Here at FINDRA, we feel pretty empowered, but there have been lady lumps along the way. We asked our friend Heather Graham of the ‘How Dare She?‘ project what empowerment really means, and what it’s going to achieve.
Are the words ‘female’ and ‘power’, contradictory? Firstly, ‘power’ is considered by many women to be a masculine description and therefore only attributable to the male gender, secondly many women they say they don’t want to be seen as ‘powerful’, as they don’t like the term.
So here’s the thing, if most women don’t want to be associated with the term ‘powerful’ what do they want, and why How Dare She?
Because women DO want to be treated as ‘equal; in their personal and in their professional lives. They DO want to have the same opportunities as men and be rewarded equal pay for equal jobs and they DO want to be recognised for what their femaleness can offer to society and to the economic GDP
Did you know that: If women are involved in the economy identically to men in terms of labour-force participation, hours worked, and sector mix of employment—could add £600 billion of additional GDP to business-as-usual forecasts in 2025.
Mackinsey & Company – Power of parity Report 2016
So if women want equity, DO they need to be empowered?
Many of the barriers to women’s empowerment and equity lie ingrained in cultural norms and many women feel these pressures, while others have become accustomed to being treated inferior to men.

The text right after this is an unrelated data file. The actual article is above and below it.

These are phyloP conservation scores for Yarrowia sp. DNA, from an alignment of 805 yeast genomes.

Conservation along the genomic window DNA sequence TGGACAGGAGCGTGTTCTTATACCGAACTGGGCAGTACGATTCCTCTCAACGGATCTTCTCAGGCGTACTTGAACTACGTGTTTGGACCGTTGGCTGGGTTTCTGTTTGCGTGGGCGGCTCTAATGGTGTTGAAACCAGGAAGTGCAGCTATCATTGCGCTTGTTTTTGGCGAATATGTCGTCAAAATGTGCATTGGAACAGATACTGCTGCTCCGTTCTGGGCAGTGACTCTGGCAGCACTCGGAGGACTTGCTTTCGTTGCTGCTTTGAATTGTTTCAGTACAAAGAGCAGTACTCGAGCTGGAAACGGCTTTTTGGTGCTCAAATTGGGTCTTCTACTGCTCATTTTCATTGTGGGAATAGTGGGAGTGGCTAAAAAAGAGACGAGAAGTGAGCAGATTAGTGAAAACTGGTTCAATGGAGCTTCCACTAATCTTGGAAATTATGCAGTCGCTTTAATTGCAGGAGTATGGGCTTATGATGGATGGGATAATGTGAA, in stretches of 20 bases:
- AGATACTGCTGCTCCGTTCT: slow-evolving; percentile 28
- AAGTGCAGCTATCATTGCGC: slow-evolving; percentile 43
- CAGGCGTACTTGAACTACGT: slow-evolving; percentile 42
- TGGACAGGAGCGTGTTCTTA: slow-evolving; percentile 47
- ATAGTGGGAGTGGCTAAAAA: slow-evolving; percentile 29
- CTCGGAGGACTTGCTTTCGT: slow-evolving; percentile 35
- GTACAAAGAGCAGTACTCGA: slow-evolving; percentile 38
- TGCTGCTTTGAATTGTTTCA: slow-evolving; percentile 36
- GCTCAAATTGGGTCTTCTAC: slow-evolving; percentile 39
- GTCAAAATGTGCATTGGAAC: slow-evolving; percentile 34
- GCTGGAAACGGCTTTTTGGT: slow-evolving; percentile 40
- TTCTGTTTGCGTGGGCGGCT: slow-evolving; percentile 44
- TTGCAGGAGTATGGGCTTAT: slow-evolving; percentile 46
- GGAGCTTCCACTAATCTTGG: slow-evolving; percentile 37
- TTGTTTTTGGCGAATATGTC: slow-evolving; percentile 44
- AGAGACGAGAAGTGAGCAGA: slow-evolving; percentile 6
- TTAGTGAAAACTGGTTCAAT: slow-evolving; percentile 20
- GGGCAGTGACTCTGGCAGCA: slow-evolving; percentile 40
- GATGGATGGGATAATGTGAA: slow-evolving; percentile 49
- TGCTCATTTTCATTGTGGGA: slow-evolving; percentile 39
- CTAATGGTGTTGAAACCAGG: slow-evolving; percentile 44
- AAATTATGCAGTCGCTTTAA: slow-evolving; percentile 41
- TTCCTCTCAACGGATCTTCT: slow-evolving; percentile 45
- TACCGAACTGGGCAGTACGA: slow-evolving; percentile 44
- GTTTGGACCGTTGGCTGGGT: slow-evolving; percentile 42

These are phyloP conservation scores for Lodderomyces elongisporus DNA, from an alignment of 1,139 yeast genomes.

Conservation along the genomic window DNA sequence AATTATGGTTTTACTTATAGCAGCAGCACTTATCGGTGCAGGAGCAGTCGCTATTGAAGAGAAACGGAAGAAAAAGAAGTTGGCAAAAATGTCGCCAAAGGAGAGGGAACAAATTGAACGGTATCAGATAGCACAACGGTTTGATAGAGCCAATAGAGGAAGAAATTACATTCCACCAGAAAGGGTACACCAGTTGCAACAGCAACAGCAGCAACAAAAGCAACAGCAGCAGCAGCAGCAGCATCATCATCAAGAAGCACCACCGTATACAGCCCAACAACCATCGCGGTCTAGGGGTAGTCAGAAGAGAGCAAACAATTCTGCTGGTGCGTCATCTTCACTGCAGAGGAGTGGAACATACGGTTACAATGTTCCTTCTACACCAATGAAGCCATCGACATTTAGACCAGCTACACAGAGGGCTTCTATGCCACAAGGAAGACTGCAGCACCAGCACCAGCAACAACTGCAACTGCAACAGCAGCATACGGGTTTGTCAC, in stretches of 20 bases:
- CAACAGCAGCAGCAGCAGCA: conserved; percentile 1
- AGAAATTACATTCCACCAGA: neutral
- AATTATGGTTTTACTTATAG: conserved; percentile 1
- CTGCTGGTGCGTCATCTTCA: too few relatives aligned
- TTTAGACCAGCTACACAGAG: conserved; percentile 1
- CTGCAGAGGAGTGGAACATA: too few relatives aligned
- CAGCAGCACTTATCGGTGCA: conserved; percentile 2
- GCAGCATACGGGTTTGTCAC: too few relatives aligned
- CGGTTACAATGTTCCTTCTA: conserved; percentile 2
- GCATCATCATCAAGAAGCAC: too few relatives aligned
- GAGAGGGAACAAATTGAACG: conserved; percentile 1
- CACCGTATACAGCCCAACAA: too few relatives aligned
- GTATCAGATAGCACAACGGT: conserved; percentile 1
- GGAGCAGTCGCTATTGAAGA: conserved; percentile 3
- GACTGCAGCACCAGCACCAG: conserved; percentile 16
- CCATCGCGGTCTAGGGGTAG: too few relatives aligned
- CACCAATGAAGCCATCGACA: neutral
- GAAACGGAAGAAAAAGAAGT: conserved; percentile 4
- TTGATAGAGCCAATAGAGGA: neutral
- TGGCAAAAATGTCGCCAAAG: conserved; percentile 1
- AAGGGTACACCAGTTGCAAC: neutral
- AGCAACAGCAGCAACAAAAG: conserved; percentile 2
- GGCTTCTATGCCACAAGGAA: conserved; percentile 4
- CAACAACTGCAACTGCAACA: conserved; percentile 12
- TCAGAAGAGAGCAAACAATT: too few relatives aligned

The August 17 blog by the Institute of Leadership and Management(ILM) discussing the recent Clark Shoes controversy over the retailer’s decision to name a girl’s shoe the ‘Dolly Babe’ and a boy’s shoe the ‘Leader’ has demonstrated that gender bias is also a generational problem. This was a subject of a phone-in on Radio 4’s Women’s Hour on 21 August and a twitter user called Anna tells the presenting team that at a parents’ evening, her daughter’s female teacher said, ‘Boys are born to lead; girls are born to please.’ It’s so disheartening to hear.
Societies ‘pink’ and ‘blue’ brainwashing, is, in fact, unconscious bias; we are taking in messages from millions of sources that men and women are not equal and unconsciously women conform, and unconsciously women become disempowered and form an acceptance to it.
Even if men such as, CEO’s, legislators, government leaders etc. are aware of the benefits women’s empowerment and participation can have, many are scared of disrupting the status quo and continue to let societal norms get in the way of development.
So why is empowering women so important?
Empowered women will recognise the importance and significance of contributing to decision making in their own lives and in the workplace. Empowered women will become role models for their daughters and those they lead and influence. Empowered women will embrace their feminine power and have no need or desire to be masculine. Empowered women will change social attitudes and mindsets that disempower. Empowered women will become the norm.
Empowered women are the future
To achieve this, change needs to happen, and only those women who are ‘empowered’ can dare to shape this change. Women all over the world are daring to challenge the norm, they are empowering themselves to be the leaders of their own change, men are not the only barrier; acceptance is.
How Dare She
Check out more about Heather and the How Dare She project at www.heathergordon.scot
If you liked this blog try FINDRA founder Alex’s blog about her journey – From small Acorns